The difference was in knowing Thumper.

If you thought of Thumper back in his political days, they were not always warm and fuzzy thoughts. Thumper was better known at that time as Donald S. Macdonald, M.P. for Toronto Rosedale. He always had an itch back then to be the replacement for Pierre Trudeau and those of us on the left of the Liberal Party said, “Over our dead bodies.”

Don had reached his level of incompetence back then as Prime Minister Trudeau’s Minister of Finance. He was hardly a mover and shaker in the role but was a sop to the Toronto elite who never trusted Trudeau. And here Trudeau thought Thumper would be a safe choice to chair the Royal Commission on the Economic Union and Development Prospects for Canada. The commission report, Macdonald signed in late 1985 was a denial of everything that Mr. Trudeau stood for.

There was a definite wind shift during the commission’s study in 1984 when Mr. Trudeau announced that he was leaving office for good this time. This writer had prepared an elaborate brief to the commission but Thumper refused to even listen and it was delivered to lesser commission members. We knew he was under pressure on recommending free trade with the United States and we gave him some helpful arguments against it. He ignored them.

The evidence is there for all to see today that Canada had no way of getting a fair deal with the United States. We will always be the junior partner in American eyes. We needed to build our free trade efforts in Europe and the Orient until we had the volumes of trade to force a fair deal with the Americans. When we let the Americans set the stage, we were guaranteed to be the losers.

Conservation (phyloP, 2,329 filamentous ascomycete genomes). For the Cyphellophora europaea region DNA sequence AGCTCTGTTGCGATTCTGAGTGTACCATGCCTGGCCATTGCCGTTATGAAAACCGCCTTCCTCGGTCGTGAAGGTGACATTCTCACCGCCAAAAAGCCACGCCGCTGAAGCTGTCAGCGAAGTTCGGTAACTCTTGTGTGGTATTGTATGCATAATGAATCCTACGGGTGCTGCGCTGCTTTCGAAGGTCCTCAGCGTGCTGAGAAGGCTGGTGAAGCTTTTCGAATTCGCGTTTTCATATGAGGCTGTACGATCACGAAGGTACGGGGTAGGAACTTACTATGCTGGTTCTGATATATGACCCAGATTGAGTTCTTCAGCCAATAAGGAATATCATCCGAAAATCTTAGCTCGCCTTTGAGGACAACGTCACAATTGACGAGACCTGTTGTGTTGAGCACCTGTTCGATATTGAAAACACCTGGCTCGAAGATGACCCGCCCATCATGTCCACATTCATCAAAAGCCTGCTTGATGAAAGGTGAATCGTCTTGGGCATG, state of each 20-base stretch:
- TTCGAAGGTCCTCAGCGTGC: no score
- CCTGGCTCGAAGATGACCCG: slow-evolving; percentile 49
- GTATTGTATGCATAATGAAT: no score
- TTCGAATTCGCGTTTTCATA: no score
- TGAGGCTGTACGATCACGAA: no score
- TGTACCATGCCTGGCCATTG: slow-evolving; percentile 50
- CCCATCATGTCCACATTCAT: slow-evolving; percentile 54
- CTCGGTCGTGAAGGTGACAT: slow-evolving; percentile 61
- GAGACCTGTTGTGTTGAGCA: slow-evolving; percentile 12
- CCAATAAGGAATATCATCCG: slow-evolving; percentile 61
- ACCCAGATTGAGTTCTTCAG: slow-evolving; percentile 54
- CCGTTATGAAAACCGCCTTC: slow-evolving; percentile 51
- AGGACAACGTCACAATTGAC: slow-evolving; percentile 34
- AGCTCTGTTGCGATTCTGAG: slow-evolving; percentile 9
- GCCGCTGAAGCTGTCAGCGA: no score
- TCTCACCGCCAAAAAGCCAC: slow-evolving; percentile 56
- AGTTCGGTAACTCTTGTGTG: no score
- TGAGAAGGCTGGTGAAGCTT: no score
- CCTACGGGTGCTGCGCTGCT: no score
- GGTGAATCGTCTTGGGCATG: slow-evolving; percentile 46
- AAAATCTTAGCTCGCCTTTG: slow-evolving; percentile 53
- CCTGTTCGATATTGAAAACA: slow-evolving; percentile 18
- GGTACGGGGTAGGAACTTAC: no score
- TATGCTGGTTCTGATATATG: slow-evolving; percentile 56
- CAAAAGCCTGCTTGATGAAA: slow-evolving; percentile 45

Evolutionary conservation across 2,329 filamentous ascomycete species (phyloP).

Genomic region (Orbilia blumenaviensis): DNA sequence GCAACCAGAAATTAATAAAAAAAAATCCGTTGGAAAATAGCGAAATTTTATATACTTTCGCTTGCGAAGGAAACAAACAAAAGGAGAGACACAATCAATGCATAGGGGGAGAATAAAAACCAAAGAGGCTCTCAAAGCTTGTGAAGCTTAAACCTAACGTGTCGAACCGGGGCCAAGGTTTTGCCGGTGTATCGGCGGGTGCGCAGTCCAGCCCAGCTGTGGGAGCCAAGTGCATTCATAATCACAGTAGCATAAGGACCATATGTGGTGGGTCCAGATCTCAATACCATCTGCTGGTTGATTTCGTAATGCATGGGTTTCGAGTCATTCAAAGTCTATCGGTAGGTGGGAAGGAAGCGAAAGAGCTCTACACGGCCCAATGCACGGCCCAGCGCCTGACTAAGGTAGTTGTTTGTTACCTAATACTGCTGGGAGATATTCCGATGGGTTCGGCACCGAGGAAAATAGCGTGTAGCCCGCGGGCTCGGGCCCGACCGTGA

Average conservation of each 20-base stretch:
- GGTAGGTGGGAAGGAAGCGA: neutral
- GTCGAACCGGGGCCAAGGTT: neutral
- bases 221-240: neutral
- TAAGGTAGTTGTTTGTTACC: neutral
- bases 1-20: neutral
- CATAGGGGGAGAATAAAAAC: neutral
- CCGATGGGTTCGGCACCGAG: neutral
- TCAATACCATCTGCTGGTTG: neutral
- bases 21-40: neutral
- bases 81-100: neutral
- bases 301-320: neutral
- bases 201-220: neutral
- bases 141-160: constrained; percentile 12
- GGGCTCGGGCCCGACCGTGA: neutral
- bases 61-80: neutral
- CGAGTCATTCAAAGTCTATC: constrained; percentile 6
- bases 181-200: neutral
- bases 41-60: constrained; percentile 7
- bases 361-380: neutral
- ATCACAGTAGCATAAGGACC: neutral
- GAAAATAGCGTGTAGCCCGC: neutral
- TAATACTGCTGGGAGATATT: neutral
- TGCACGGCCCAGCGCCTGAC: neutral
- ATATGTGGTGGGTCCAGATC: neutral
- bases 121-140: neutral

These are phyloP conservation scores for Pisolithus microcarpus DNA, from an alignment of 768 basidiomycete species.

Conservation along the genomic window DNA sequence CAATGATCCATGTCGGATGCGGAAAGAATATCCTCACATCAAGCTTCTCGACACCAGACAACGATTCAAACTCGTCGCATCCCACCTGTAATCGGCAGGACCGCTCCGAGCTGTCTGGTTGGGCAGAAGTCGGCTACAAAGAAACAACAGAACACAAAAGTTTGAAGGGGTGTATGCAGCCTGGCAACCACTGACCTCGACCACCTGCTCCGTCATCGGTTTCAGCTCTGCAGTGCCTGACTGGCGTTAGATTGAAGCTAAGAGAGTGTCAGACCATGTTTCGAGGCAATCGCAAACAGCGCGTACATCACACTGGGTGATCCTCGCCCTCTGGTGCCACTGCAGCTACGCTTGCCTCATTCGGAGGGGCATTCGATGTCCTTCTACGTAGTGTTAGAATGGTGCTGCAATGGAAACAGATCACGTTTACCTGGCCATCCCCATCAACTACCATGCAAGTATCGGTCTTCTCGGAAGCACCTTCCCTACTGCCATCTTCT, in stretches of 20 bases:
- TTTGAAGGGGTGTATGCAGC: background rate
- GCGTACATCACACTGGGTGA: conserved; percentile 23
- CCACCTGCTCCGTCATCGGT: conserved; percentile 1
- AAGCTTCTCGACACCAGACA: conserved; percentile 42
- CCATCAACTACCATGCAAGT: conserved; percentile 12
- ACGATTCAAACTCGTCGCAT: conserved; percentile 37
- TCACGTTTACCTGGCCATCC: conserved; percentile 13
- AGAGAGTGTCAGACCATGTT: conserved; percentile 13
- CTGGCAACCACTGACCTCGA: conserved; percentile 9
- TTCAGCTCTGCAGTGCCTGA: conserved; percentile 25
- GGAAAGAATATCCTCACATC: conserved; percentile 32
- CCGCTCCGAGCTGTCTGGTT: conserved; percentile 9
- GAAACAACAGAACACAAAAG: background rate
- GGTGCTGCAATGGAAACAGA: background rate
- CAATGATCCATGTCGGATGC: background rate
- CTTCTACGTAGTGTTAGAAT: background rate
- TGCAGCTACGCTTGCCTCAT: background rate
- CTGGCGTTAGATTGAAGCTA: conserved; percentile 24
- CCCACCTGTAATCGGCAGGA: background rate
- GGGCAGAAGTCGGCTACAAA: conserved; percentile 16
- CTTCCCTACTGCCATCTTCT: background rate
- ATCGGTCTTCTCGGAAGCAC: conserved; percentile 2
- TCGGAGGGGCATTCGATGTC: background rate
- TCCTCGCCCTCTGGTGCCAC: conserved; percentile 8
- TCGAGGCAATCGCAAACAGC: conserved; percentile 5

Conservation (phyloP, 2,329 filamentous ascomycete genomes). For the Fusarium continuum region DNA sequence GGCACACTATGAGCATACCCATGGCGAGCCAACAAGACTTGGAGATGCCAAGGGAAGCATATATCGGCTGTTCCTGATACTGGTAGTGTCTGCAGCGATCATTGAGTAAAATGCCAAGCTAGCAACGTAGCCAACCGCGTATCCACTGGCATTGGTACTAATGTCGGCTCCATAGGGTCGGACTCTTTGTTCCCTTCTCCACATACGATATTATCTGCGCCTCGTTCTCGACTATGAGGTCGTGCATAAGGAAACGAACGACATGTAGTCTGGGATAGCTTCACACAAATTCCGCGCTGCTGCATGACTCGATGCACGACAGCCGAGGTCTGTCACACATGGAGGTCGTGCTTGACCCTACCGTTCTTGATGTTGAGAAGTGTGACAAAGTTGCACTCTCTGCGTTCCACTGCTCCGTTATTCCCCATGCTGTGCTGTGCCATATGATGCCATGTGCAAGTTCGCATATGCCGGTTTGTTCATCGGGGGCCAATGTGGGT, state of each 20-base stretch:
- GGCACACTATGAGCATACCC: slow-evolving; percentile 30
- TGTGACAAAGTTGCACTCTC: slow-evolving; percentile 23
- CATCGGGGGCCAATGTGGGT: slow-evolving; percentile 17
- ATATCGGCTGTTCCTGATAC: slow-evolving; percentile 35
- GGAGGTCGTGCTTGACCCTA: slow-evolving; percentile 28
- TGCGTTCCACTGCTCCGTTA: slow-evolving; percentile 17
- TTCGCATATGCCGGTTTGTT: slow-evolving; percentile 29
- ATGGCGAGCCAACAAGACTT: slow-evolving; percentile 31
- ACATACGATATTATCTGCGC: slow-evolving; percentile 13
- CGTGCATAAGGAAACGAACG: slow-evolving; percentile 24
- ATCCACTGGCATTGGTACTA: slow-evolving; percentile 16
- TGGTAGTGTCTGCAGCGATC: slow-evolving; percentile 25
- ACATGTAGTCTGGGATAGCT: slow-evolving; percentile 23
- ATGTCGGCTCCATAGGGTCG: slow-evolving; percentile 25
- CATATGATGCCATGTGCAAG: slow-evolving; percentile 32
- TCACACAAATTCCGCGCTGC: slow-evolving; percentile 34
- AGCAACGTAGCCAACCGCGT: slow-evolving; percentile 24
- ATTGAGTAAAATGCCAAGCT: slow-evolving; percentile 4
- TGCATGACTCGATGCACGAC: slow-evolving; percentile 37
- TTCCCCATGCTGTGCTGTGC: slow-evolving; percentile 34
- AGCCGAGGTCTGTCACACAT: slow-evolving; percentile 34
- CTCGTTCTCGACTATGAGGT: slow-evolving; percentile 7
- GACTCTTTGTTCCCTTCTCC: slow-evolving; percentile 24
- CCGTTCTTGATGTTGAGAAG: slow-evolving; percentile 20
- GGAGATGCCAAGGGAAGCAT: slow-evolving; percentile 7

Academics today recognize that the Macdonald Commission was responsible in part for the neo-liberalism that replaced Keynesianism in Canada in the late 80s and 90s. In a country that had previously used government to address societal needs, the governments of Mulroney, Chrétien, Martin and Harper used the neo-liberal stance of limited concern for the individual in society, non-interference in business and smaller government.

Canadian writers rarely get into discussions of neo-liberalism because it quickly becomes an academic argument and is of little interest to the average voter. And it is confusing because it has nothing to do with liberalism. Neo-liberalism is the antithesis of how liberalism developed in Canada. It will be far more fun in 2015 discussing the ebb and flow of electoral attitudes leading up to the promised October election. We will leave the labelling of trends to the political science grumps.

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Copyright 2014 © Peter Lowry

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